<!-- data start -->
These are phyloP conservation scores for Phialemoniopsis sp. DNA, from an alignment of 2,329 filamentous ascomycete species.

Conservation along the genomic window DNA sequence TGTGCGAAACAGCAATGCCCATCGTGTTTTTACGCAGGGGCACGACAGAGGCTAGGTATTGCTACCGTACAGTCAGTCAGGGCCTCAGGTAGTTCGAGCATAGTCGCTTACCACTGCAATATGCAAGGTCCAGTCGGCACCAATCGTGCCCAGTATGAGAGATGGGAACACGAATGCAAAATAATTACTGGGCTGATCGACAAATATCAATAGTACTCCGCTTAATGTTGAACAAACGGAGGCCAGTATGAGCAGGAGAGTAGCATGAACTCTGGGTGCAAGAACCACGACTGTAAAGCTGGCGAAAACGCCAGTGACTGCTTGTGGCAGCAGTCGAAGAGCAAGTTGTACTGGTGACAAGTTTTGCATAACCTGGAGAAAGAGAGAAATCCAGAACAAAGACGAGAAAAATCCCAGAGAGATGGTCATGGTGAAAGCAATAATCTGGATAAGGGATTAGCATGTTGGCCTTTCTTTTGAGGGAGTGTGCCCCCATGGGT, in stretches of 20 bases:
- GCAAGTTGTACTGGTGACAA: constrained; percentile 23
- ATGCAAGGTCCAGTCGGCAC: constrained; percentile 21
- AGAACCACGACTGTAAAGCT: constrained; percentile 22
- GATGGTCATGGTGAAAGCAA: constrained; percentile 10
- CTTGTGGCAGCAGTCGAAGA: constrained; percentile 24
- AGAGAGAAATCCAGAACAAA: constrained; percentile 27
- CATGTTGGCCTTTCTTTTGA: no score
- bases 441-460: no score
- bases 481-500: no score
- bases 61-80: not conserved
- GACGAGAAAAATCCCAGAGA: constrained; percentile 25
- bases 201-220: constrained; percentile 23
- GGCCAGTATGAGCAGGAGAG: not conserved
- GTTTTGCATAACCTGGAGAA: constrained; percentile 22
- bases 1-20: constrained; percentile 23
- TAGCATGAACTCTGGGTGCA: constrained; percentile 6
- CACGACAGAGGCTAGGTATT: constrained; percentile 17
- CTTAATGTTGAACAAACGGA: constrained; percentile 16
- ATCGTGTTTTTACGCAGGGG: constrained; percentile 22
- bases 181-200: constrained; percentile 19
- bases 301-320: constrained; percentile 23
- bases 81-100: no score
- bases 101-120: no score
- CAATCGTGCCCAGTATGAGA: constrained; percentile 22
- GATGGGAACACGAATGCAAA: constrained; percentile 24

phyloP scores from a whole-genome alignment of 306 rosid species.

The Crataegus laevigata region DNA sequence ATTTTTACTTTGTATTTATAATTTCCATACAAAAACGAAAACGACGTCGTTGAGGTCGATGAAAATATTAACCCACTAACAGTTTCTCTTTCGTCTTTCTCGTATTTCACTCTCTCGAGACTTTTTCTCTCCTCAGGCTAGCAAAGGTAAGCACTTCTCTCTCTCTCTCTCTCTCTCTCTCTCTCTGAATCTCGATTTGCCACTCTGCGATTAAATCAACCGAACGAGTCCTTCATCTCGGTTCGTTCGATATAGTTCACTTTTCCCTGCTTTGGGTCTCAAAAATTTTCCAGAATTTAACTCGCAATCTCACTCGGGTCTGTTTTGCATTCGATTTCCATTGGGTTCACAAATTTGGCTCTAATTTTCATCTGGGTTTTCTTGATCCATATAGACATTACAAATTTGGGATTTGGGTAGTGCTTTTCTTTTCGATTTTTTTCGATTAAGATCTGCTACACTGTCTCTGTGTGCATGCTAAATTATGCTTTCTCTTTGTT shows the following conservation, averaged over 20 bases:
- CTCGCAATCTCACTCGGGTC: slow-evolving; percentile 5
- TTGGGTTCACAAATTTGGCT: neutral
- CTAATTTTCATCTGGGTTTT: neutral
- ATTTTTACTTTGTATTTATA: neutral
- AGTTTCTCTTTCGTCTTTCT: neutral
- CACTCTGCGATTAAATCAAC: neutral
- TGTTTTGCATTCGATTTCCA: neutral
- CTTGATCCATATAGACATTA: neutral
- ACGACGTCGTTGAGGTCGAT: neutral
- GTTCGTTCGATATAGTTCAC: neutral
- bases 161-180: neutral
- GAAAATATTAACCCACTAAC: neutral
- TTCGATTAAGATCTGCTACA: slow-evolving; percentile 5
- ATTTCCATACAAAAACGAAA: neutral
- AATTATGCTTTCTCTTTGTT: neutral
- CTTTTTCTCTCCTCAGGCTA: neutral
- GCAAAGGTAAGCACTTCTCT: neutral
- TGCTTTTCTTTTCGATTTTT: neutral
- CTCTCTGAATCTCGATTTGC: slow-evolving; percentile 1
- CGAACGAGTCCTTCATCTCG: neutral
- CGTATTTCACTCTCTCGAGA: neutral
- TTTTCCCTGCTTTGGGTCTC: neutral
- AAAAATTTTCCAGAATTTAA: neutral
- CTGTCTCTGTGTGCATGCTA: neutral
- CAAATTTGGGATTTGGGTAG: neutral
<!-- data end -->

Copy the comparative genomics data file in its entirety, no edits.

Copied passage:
These are phyloP conservation scores for Phialemoniopsis sp. DNA, from an alignment of 2,329 filamentous ascomycete species.

Conservation along the genomic window DNA sequence TGTGCGAAACAGCAATGCCCATCGTGTTTTTACGCAGGGGCACGACAGAGGCTAGGTATTGCTACCGTACAGTCAGTCAGGGCCTCAGGTAGTTCGAGCATAGTCGCTTACCACTGCAATATGCAAGGTCCAGTCGGCACCAATCGTGCCCAGTATGAGAGATGGGAACACGAATGCAAAATAATTACTGGGCTGATCGACAAATATCAATAGTACTCCGCTTAATGTTGAACAAACGGAGGCCAGTATGAGCAGGAGAGTAGCATGAACTCTGGGTGCAAGAACCACGACTGTAAAGCTGGCGAAAACGCCAGTGACTGCTTGTGGCAGCAGTCGAAGAGCAAGTTGTACTGGTGACAAGTTTTGCATAACCTGGAGAAAGAGAGAAATCCAGAACAAAGACGAGAAAAATCCCAGAGAGATGGTCATGGTGAAAGCAATAATCTGGATAAGGGATTAGCATGTTGGCCTTTCTTTTGAGGGAGTGTGCCCCCATGGGT, in stretches of 20 bases:
- GCAAGTTGTACTGGTGACAA: constrained; percentile 23
- ATGCAAGGTCCAGTCGGCAC: constrained; percentile 21
- AGAACCACGACTGTAAAGCT: constrained; percentile 22
- GATGGTCATGGTGAAAGCAA: constrained; percentile 10
- CTTGTGGCAGCAGTCGAAGA: constrained; percentile 24
- AGAGAGAAATCCAGAACAAA: constrained; percentile 27
- CATGTTGGCCTTTCTTTTGA: no score
- bases 441-460: no score
- bases 481-500: no score
- bases 61-80: not conserved
- GACGAGAAAAATCCCAGAGA: constrained; percentile 25
- bases 201-220: constrained; percentile 23
- GGCCAGTATGAGCAGGAGAG: not conserved
- GTTTTGCATAACCTGGAGAA: constrained; percentile 22
- bases 1-20: constrained; percentile 23
- TAGCATGAACTCTGGGTGCA: constrained; percentile 6
- CACGACAGAGGCTAGGTATT: constrained; percentile 17
- CTTAATGTTGAACAAACGGA: constrained; percentile 16
- ATCGTGTTTTTACGCAGGGG: constrained; percentile 22
- bases 181-200: constrained; percentile 19
- bases 301-320: constrained; percentile 23
- bases 81-100: no score
- bases 101-120: no score
- CAATCGTGCCCAGTATGAGA: constrained; percentile 22
- GATGGGAACACGAATGCAAA: constrained; percentile 24

phyloP scores from a whole-genome alignment of 306 rosid species.

The Crataegus laevigata region DNA sequence ATTTTTACTTTGTATTTATAATTTCCATACAAAAACGAAAACGACGTCGTTGAGGTCGATGAAAATATTAACCCACTAACAGTTTCTCTTTCGTCTTTCTCGTATTTCACTCTCTCGAGACTTTTTCTCTCCTCAGGCTAGCAAAGGTAAGCACTTCTCTCTCTCTCTCTCTCTCTCTCTCTCTCTGAATCTCGATTTGCCACTCTGCGATTAAATCAACCGAACGAGTCCTTCATCTCGGTTCGTTCGATATAGTTCACTTTTCCCTGCTTTGGGTCTCAAAAATTTTCCAGAATTTAACTCGCAATCTCACTCGGGTCTGTTTTGCATTCGATTTCCATTGGGTTCACAAATTTGGCTCTAATTTTCATCTGGGTTTTCTTGATCCATATAGACATTACAAATTTGGGATTTGGGTAGTGCTTTTCTTTTCGATTTTTTTCGATTAAGATCTGCTACACTGTCTCTGTGTGCATGCTAAATTATGCTTTCTCTTTGTT shows the following conservation, averaged over 20 bases:
- CTCGCAATCTCACTCGGGTC: slow-evolving; percentile 5
- TTGGGTTCACAAATTTGGCT: neutral
- CTAATTTTCATCTGGGTTTT: neutral
- ATTTTTACTTTGTATTTATA: neutral
- AGTTTCTCTTTCGTCTTTCT: neutral
- CACTCTGCGATTAAATCAAC: neutral
- TGTTTTGCATTCGATTTCCA: neutral
- CTTGATCCATATAGACATTA: neutral
- ACGACGTCGTTGAGGTCGAT: neutral
- GTTCGTTCGATATAGTTCAC: neutral
- bases 161-180: neutral
- GAAAATATTAACCCACTAAC: neutral
- TTCGATTAAGATCTGCTACA: slow-evolving; percentile 5
- ATTTCCATACAAAAACGAAA: neutral
- AATTATGCTTTCTCTTTGTT: neutral
- CTTTTTCTCTCCTCAGGCTA: neutral
- GCAAAGGTAAGCACTTCTCT: neutral
- TGCTTTTCTTTTCGATTTTT: neutral
- CTCTCTGAATCTCGATTTGC: slow-evolving; percentile 1
- CGAACGAGTCCTTCATCTCG: neutral
- CGTATTTCACTCTCTCGAGA: neutral
- TTTTCCCTGCTTTGGGTCTC: neutral
- AAAAATTTTCCAGAATTTAA: neutral
- CTGTCTCTGTGTGCATGCTA: neutral
- CAAATTTGGGATTTGGGTAG: neutral